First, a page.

The Chesleys of Southeast Washington have a few sports enthusiasts in the house. With good cause. The family's nine children, the pride and joy of Agnes and Walter Chesley, all have combined sports and scholarship to a remarkable degree.
Four of the brothers -- William, Walter, Francis and Al -- earned All-Met status in a total of three different sports.
William was selected All-Met in both football and baseball in 1972. Walter, William's twin, earned All-Met in basketball the same year. In 1973, Francis was chosen All-Met in Baseball. Two years later, Al garnered All-Met honors in football and baseball.
Not to be outdone, their two sisters grab their own spotlights. Ellen, a junior at Smith College in Massachusetts, is on the school's soccer team, having played basketball, softball and volleyball at Anacostia High. And Carolyn, a junior at Anacostia High, is on both the basketball and volleyball teams. Both are honor students.
Younger brothers Martin, 14, and Delmar, 12, will soon be entering Eastern and may well become significant factors in the athletic program there. In fact, a family opinion is that they may develop into the best of the lot.
It was only natural that people expected big things from John, the current emerging athlete in the family, when he enrolled as a sophomore at Eastern two years ago.
"I couldn't believe what people were saying when I first entered Eastern," the 17-year-old senior football and basketball star recalled. "They were predicting things like Eastern is going to be back on top again because another Chesley is here. They expected me to be a clone of my brothers."
He's had some big shoes to fill.
Wlater, a 1976 graduate of Boston University, works for a public relations firm while attending law school at American University.
Francis was graduated from the University of Wyoming in 1978, and is now a member of the Green Bay Packers. He was drafted by the Kansas City Royals baseball team following his senior year in high school and then went on to college.
Al was graduated last June from the the University of Pittsburgh, where he made All-American. He was drafted by the Pittsburgh Pirates and is now a member of the Philadelphia Eagles.
William, a 1976 graduate of Federal City College, now teaches biology at Elliot Junior High and acts as an assistant coach on the University of D.C. football team.
Their father, who boxed as a light heavyweight in the Army and fought in Korea during World War II, surely must have been an inspiration to his children. Now a crane operator with the D.C. police department he is more fan than athlete. Their mother is a cafeteria aide at Malcolm X Elementary School. Both have instilled in their children a strict sense of family togetherness.
John Chesley said that ability is only half the reason for his prowess. "My brothers have been very instrumental in my development so far," he said. "Not only do they give me valuable information about how to get the best out of my abilities, they also stress very heavily the importance of maintaining high academics. When they come home, we sit down for hours and talk about preparing for life in the event that athletics don't work out."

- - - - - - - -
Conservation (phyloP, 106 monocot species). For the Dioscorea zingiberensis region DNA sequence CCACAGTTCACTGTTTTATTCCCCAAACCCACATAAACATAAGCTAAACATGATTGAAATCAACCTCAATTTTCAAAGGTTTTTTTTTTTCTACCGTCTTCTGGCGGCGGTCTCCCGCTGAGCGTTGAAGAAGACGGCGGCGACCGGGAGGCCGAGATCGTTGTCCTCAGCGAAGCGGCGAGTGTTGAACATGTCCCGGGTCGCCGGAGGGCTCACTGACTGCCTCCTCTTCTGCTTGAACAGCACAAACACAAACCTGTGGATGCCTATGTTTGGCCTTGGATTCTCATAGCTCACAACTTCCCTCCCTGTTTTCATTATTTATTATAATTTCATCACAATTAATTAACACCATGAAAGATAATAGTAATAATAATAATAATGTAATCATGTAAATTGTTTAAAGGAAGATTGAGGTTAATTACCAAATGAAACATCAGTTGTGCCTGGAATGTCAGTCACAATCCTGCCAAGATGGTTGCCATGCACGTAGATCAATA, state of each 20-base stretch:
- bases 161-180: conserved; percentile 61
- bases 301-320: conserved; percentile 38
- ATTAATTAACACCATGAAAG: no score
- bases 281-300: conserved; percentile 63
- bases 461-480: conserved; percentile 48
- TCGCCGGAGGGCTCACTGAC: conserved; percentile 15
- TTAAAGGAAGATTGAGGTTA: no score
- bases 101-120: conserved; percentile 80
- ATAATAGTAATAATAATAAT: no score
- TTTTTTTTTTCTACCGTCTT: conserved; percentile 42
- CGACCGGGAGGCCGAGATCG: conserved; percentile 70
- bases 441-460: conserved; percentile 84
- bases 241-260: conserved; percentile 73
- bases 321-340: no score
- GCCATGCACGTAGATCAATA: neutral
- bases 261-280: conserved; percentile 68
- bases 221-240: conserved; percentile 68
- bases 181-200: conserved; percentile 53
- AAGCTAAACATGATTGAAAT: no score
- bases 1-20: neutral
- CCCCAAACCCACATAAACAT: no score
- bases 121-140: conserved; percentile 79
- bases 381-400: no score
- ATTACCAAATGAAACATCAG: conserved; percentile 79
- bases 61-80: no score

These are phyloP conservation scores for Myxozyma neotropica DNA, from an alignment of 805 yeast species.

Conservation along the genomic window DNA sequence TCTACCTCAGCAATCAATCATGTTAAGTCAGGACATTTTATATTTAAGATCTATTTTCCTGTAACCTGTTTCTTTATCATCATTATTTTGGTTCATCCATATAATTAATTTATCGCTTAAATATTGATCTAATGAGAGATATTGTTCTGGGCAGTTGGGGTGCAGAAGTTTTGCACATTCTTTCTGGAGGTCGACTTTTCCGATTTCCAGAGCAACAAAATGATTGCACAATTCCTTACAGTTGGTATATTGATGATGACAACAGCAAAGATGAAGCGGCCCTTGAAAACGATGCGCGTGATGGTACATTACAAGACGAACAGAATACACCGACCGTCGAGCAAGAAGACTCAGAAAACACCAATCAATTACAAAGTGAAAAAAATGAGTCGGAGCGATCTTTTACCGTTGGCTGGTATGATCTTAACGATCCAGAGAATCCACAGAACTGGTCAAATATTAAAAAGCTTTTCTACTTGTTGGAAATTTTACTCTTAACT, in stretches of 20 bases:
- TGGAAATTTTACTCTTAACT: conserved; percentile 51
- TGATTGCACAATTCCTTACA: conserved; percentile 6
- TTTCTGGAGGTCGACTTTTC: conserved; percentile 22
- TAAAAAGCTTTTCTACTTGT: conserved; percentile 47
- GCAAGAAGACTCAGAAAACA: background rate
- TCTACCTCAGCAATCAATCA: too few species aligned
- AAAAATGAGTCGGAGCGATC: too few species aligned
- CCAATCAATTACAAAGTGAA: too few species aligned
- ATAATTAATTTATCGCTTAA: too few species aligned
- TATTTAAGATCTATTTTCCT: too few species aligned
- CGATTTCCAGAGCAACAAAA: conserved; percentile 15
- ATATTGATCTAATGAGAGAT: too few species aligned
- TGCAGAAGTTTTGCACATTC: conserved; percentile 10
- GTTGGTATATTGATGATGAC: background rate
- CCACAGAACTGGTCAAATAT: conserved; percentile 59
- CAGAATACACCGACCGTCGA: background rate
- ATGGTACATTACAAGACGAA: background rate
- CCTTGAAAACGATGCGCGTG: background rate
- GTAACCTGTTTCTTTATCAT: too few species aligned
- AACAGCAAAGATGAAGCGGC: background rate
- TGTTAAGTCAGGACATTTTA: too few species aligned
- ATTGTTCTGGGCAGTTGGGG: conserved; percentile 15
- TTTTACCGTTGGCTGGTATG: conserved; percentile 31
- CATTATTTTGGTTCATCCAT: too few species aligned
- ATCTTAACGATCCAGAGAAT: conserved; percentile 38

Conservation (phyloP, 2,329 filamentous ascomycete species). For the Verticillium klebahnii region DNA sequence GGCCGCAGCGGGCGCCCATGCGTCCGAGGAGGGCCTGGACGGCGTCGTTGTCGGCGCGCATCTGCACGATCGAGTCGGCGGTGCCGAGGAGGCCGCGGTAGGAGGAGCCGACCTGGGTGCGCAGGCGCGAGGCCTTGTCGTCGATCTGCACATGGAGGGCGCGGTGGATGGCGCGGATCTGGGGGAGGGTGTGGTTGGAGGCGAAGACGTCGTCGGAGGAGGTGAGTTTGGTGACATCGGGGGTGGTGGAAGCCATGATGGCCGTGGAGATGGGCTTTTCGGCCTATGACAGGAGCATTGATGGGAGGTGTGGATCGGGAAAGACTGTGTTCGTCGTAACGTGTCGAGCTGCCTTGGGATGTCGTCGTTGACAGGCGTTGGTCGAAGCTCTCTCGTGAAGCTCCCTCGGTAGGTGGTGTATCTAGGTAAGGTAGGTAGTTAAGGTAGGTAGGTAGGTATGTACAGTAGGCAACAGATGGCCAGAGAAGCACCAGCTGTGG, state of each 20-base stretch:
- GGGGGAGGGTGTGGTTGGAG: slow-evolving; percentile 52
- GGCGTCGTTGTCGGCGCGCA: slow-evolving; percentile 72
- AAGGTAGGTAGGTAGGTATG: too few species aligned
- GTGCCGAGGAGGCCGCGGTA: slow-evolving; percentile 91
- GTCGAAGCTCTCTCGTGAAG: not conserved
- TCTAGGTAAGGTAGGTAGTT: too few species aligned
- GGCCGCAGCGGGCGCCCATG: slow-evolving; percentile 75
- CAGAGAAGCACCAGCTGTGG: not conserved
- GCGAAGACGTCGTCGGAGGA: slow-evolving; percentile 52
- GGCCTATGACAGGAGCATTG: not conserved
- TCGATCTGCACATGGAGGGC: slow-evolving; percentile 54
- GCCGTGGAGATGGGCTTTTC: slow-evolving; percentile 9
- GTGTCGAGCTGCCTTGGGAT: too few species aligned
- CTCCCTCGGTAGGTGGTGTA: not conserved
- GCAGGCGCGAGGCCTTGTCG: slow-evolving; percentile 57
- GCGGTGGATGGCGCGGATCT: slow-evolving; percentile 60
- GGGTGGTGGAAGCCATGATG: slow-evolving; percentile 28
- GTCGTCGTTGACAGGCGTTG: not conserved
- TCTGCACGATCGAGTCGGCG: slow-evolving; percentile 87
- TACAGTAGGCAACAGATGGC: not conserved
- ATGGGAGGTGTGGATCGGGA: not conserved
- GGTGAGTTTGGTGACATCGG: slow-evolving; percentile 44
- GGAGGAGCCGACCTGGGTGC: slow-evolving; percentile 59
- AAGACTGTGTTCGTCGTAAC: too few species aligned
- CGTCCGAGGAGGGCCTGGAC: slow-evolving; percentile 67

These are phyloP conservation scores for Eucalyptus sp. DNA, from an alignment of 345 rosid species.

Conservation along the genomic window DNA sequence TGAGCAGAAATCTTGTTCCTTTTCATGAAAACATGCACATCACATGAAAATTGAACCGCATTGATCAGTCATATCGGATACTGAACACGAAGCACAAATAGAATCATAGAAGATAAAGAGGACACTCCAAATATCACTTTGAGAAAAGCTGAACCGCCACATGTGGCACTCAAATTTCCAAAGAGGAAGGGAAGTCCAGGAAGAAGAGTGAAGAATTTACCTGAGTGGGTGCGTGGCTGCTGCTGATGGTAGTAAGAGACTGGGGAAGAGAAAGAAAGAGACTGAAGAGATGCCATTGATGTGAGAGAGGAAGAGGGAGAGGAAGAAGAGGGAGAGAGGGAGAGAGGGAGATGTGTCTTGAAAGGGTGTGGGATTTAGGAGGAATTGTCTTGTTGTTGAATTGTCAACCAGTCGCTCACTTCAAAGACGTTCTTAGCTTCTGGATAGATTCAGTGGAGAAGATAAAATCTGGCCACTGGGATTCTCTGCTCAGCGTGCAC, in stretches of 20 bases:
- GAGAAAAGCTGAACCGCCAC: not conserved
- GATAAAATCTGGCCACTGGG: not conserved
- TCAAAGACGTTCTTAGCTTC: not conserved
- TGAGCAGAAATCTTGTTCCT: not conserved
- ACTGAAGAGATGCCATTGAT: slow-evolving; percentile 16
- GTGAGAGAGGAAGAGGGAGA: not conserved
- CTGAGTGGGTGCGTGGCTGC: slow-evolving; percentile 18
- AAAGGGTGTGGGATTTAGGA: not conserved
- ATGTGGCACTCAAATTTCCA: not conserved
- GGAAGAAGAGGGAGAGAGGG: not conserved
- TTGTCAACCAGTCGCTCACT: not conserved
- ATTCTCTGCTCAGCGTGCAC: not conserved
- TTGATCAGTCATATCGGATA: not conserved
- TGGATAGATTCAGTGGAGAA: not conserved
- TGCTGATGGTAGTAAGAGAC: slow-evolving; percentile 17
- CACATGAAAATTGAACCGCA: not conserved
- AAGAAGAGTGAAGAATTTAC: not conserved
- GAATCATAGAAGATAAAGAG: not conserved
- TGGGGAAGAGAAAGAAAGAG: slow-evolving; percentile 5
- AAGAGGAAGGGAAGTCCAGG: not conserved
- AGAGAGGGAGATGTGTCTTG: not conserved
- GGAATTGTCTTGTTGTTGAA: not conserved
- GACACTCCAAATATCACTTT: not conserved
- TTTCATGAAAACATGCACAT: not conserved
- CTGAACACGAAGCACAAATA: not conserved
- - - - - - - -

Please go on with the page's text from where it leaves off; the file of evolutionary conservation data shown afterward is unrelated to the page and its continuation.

Chesley, who maintains a B average, said his family's accomplishments pose a challenge.
"As of right now, I can't say exactly what I'd like to major in in college," he said, "but I do hope to ultimately pursue a degree in law."
Chesley has already been contacted by more than 100 colleges and universities interested in his skills in either basketball or football. He is not sure which he will pursue at this point.
Despite the pressure, he has done well for the Ramblers both on the football field and the basketball court. During his sophomore and junior years, he helped lead the football team to two consecutive Interhigh championships.
The team did not go on to win a third consecutive Interhigh East title this year, but Chesley was selected second team All-Met at defensive end.
Rambler coach Willie Stewart, who has coached all the Chesleys, feels that John has the qualities needed to become an outstanding tight end in college.
"First of all, John has excellent leadership qualities," Stewart said. "He leads by example, by his performance on the field. Second, at 6 foot 5, 225 pounds, he is the type of tight end coaches drool about. He has good speed, has excellent hands and his basketball ability of jumping gives him an extra edge."
Since getting the starting nod midway through his sophomore year, Chesley has improved tremendously. He averaged 17 points and 11 rebounds per contest as a junior and led the Ramblers to the Interhigh playoffs. As evidence of continued progress, he scored 44 points against Garfield this summer in the highly competitive Jeleff League. In Street and Smith's annual basketball edition, Chesley was cited for honorable mention on the magazine's All-American team.
Herman Cannon, who coaches basketball at Eastern, said Chesley has unlimited potential. "He has tremendous tools," he said. "He handles the ball well, he's strong, he has great moves, he rebounds well and most important of all, he goes to the hoop strong."
Chesley is already looking to his younger brother to continue the Chesley legend at Eastern when he departs.
"They are already much more advanced at this stage of their development in athletics," he said. "They started out much earlier and they have all of us to help them in whatever way we can." Martin is 6 feet tall and weighs 185 pounds, and Delmar is 5 feet 10 inches tall and weighs 195.
And what advice will he give them when they face the pressure of trying to equal his feats?
"The same advice that my brothers gave me," he replied instantly. "Put pressure out of your mind and do what you do best as an individual. The rest will take care of itself."